Diversity of Chlorophototrophic Bacteria Revealed in the Omics Era

Vera Thiel, Marcus Tank, Donald Ashley Bryant

Research output: Contribution to journalReview article

9 Citations (Scopus)

Abstract

Because of recent advances in omics methodologies, knowledge of chlorophototrophy (i.e., chlorophyll-based phototrophy) in bacteria has rapidly increased. Chlorophototrophs currently are known to occur in seven bacterial phyla: Cyanobacteria, Proteobacteria, Chlorobi, Chloroflexi, Firmicutes, Acidobacteria, and Gemmatimonadetes. Other organisms that can produce chlorophylls and photochemical reaction centers may still be undiscovered. Here we summarize the current status of the taxonomy and phylogeny of chlorophototrophic bacteria as revealed by genomic methods. In specific cases, we briefly describe important ecophysiological and metabolic insights that have been gained from the application of genomic methods to these bacteria. In the 20 years since the completion of the Synechocystis sp. PCC 6803 genome in 1996, approximately 1,100 genomes have been sequenced, which represents nearly the complete diversity of known chlorophototrophic bacteria. These data are leading to new insights into many important processes, including photosynthesis, nitrogen and carbon fixation, cellular differentiation and development, symbiosis, and ecosystem functionality.

Original languageEnglish (US)
Pages (from-to)21-49
Number of pages29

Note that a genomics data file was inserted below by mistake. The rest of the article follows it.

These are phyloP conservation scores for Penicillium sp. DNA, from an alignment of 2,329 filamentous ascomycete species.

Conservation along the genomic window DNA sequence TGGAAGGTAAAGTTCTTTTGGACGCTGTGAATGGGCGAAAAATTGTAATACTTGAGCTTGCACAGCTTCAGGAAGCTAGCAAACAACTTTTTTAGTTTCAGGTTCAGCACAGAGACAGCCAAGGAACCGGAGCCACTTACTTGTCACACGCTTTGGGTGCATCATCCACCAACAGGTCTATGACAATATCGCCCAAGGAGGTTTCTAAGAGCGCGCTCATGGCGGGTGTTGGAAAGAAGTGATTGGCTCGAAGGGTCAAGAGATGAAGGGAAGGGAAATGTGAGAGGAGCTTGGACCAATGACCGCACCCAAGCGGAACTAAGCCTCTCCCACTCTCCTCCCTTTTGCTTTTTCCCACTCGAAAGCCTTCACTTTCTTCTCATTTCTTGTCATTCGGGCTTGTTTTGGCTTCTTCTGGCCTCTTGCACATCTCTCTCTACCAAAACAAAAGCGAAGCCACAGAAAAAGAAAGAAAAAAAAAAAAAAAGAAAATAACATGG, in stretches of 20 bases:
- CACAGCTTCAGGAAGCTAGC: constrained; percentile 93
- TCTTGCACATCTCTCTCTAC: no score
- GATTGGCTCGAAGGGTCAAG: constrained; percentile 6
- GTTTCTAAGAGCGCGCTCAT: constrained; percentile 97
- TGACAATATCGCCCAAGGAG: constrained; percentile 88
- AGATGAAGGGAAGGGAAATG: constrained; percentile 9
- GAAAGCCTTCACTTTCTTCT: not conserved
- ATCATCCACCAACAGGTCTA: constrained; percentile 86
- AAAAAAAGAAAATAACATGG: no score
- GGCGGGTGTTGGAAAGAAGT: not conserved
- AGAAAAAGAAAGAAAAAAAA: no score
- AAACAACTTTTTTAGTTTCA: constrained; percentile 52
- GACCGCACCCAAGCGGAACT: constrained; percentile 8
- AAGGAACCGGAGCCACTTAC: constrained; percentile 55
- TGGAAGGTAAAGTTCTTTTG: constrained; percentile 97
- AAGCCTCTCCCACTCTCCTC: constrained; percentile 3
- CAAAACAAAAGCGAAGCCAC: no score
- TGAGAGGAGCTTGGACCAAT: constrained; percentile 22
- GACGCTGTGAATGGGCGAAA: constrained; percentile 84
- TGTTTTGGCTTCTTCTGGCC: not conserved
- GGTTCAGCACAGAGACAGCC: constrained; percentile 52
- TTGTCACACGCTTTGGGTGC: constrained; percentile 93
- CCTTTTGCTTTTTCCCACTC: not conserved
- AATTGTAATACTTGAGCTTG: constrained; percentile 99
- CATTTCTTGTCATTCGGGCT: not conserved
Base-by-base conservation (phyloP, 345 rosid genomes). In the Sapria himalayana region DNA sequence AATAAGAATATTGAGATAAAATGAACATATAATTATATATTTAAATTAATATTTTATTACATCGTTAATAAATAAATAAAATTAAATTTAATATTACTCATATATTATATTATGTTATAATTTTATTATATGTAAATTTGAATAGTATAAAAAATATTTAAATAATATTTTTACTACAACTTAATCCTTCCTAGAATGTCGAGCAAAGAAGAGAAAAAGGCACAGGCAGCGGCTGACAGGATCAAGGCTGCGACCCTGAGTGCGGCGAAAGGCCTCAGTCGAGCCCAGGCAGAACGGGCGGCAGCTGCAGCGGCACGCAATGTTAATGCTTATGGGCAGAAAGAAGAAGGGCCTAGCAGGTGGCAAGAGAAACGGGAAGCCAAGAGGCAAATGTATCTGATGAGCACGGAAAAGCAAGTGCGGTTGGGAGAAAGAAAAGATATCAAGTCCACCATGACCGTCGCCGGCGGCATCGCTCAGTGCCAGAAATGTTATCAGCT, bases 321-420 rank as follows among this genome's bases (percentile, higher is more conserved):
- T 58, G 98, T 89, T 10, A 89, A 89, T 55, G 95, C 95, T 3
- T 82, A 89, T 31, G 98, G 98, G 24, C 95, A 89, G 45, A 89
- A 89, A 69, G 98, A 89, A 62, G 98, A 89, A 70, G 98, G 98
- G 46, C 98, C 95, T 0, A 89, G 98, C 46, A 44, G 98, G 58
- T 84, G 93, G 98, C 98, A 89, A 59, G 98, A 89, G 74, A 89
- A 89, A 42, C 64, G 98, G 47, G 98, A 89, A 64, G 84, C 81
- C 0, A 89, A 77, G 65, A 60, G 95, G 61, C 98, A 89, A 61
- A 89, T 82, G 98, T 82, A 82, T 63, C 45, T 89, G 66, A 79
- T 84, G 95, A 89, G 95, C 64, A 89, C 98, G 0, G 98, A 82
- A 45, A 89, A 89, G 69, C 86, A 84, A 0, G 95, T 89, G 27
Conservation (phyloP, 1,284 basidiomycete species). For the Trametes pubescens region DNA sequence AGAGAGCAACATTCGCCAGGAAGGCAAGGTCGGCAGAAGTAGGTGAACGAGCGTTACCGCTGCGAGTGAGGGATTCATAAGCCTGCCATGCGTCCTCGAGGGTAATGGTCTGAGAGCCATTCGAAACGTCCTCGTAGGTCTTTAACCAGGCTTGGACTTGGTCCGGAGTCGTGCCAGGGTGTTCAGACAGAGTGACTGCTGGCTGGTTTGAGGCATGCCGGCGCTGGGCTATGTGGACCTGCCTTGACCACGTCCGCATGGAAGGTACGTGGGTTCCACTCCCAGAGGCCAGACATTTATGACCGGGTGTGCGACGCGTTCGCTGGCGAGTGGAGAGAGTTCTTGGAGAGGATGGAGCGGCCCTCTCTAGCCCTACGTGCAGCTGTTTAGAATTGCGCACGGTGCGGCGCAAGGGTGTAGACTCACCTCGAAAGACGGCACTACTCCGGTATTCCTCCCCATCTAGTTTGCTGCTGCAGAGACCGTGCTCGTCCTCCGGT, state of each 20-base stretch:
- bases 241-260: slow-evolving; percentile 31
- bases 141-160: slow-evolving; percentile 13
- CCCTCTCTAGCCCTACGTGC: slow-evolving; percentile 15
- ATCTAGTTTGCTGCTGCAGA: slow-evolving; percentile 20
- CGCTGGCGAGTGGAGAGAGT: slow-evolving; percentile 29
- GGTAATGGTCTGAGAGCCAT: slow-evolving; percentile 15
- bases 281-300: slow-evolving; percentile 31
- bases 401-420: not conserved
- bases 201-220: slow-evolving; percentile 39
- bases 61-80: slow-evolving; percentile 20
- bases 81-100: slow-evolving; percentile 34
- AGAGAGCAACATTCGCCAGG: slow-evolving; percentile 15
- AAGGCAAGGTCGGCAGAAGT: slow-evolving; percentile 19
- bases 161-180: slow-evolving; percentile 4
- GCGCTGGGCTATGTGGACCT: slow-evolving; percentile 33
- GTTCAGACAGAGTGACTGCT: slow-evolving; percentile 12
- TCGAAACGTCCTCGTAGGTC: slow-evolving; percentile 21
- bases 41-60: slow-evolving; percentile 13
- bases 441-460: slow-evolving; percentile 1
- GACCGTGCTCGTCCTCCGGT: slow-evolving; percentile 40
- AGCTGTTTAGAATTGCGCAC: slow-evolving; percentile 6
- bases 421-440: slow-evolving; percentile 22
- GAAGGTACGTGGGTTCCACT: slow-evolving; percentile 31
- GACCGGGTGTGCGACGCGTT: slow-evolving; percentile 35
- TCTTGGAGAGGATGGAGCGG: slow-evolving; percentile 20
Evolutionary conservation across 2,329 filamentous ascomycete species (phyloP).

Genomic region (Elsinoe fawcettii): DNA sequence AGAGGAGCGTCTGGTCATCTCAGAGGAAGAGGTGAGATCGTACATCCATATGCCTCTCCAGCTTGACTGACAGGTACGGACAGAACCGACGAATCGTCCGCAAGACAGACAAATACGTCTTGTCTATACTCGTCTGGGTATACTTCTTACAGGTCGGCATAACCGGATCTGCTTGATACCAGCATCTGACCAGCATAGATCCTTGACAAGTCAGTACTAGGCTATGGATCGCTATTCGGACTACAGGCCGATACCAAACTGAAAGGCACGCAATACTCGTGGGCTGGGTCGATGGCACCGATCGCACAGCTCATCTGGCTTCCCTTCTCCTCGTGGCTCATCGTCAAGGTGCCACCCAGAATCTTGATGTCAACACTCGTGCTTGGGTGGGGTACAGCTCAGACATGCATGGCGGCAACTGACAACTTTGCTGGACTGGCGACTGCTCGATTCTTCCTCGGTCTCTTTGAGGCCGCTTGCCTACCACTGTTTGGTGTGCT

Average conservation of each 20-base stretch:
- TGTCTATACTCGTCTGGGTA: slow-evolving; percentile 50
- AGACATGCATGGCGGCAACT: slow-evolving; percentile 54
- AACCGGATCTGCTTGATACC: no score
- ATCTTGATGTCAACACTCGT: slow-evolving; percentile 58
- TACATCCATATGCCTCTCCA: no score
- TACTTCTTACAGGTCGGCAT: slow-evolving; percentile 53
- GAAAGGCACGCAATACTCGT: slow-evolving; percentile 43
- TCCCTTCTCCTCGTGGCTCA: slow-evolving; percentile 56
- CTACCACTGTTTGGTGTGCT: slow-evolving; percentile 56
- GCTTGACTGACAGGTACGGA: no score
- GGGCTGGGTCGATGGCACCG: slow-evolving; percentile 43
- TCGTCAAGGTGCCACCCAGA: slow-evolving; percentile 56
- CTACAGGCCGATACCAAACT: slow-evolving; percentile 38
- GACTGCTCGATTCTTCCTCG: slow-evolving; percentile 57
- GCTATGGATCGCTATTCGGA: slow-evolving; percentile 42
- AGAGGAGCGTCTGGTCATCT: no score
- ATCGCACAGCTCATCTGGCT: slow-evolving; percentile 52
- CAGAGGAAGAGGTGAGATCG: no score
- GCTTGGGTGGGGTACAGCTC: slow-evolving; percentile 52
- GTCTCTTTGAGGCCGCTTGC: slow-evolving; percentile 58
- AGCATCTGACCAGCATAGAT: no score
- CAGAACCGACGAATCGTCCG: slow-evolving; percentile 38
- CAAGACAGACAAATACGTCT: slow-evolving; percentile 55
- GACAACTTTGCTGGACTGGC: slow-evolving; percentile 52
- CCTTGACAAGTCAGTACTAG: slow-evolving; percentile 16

JournalAnnual Review of Plant Biology
Volume69
DOIs
StatePublished - Apr 29 2018

Fingerprint

Bacteria
bacteria
Chlorophyll
Phototrophic Processes
Acidobacteria
Chlorobi
Chloroflexi
Genome
photochemical reactions
Synechocystis sp. PCC 6803
Synechocystis
genomics
chlorophyll
Carbon Cycle
Proteobacteria
Nitrogen Fixation
Firmicutes
genome
Symbiosis
Calvin cycle

All Science Journal Classification (ASJC) codes

  • Physiology
  • Molecular Biology
  • Plant Science
  • Cell Biology

Cite this

@article{0f445a3630b240b08554fed7d7a38048,
title = "Diversity of Chlorophototrophic Bacteria Revealed in the Omics Era",
abstract = "Because of recent advances in omics methodologies, knowledge of chlorophototrophy (i.e., chlorophyll-based phototrophy) in bacteria has rapidly increased. Chlorophototrophs currently are known to occur in seven bacterial phyla: Cyanobacteria, Proteobacteria, Chlorobi, Chloroflexi, Firmicutes, Acidobacteria, and Gemmatimonadetes. Other organisms that can produce chlorophylls and photochemical reaction centers may still be undiscovered. Here we summarize the current status of the taxonomy and phylogeny of chlorophototrophic bacteria as revealed by genomic methods. In specific cases, we briefly describe important ecophysiological and metabolic insights that have been gained from the application of genomic methods to these bacteria. In the 20 years since the completion of the Synechocystis sp. PCC 6803 genome in 1996, approximately 1,100 genomes have been sequenced, which represents nearly the complete diversity of known chlorophototrophic bacteria. These data are leading to new insights into many important processes, including photosynthesis, nitrogen and carbon fixation, cellular differentiation and development, symbiosis, and ecosystem functionality.",
author = "Vera Thiel and Marcus Tank and Bryant, {Donald Ashley}",
year = "2018",
month = "4",
day = "29",